The hypergonadotropic hypogonadism conundrum of classic galactosemia

Britt Derks, Greysha Rivera-Cruz, Synneva Hagen-Lillevik, E Naomi Vos, Didem Demirbas, Kent Lai, Eileen P Treacy, Harvey L Levy, Louise E Wilkins-Haug, M Estela Rubio-Gozalbo*, Gerard T Berry

*Corresponding author for this work

Research output: Contribution to journalArticleAcademicpeer-review


BACKGROUND: Hypergonadotropic hypogonadism is a burdensome complication of classic galactosemia (CG), an inborn error of galactose metabolism that invariably affects female patients. Since its recognition in 1979, data have become available regarding the clinical spectrum, and the impact on fertility. Many women have been counseled for infertility and the majority never try to conceive, yet spontaneous pregnancies can occur. Onset and mechanism of damage have not been elucidated, yet new insights at the molecular level are becoming available that might greatly benefit our understanding. Fertility preservation options have expanded, and treatments to mitigate this complication either by directly rescuing the metabolic defect or by influencing the cascade of events are being explored.

OBJECTIVE AND RATIONALE: The aims are to review: the clinical picture and the need to revisit the counseling paradigm; insights into the onset and mechanism of damage at the molecular level; and current treatments to mitigate ovarian damage.

SEARCH METHODS: In addition to the work on this topic by the authors, the PubMed database has been used to search for peer-reviewed articles and reviews using the following terms: 'classic galactosemia', 'gonadal damage', 'primary ovarian insufficiency', 'fertility', 'animal models' and 'fertility preservation' in combination with other keywords related to the subject area. All relevant publications until August 2022 have been critically evaluated and reviewed.

OUTCOMES: A diagnosis of premature ovarian insufficiency (POI) results in a significant psychological burden with a high incidence of depression and anxiety that urges adequate counseling at an early stage, appropriate treatment and timely discussion of fertility preservation options. The cause of POI in CG is unknown, but evidence exists of dysregulation in pathways crucial for folliculogenesis such as phosphatidylinositol 3-kinase/protein kinase B, inositol pathway, mitogen-activated protein kinase, insulin-like growth factor-1 and transforming growth factor-beta signaling. Recent findings from the GalT gene-trapped (GalTKO) mouse model suggest that early molecular changes in 1-month-old ovaries elicit an accelerated growth activation and burnout of primordial follicles, resembling the progressive ovarian failure seen in patients. Although data on safety and efficacy outcomes are still limited, ovarian tissue cryopreservation can be a fertility preservation option. Treatments to overcome the genetic defect, for example nucleic acid therapy such as mRNA or gene therapy, or that influence the cascade of events are being explored at the (pre-)clinical level.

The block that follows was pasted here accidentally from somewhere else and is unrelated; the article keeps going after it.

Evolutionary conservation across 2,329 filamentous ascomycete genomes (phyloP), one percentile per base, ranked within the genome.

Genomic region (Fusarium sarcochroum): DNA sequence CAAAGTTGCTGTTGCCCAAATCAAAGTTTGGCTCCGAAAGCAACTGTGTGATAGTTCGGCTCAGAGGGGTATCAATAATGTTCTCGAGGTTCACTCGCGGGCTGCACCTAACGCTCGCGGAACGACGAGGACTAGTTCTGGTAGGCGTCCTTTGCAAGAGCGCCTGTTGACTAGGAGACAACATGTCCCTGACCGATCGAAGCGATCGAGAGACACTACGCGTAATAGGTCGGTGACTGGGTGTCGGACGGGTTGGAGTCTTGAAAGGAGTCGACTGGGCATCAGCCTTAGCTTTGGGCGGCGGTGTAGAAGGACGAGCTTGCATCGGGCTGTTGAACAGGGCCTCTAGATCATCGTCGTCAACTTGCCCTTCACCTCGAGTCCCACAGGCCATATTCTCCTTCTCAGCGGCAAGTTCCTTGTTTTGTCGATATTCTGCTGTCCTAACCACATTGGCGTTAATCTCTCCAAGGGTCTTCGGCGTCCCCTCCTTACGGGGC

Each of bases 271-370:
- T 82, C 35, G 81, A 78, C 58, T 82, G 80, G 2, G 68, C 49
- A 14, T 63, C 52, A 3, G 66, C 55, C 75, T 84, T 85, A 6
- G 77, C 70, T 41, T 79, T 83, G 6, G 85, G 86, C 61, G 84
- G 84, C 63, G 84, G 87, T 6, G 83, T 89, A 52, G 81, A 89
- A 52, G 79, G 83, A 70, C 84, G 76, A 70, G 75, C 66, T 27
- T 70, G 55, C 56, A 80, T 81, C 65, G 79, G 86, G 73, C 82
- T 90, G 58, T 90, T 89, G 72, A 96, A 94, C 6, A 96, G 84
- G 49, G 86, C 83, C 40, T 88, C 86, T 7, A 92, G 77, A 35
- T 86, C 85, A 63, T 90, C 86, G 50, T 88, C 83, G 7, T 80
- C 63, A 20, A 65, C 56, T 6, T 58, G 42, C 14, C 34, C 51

WIDER IMPLICATIONS: Elucidation of the molecular pathways underlying POI of any origin can greatly advance our insight into the pathogenesis and open new treatment avenues. Alterations in these molecular pathways might serve as markers of disease progression and efficiency of new treatment options.

Original languageEnglish
Pages (from-to)246-258
Number of pages13
JournalHuman Reproduction Update
Issue number2
Early online date13 Dec 2022
Publication statusPublished - 1 Mar 2023


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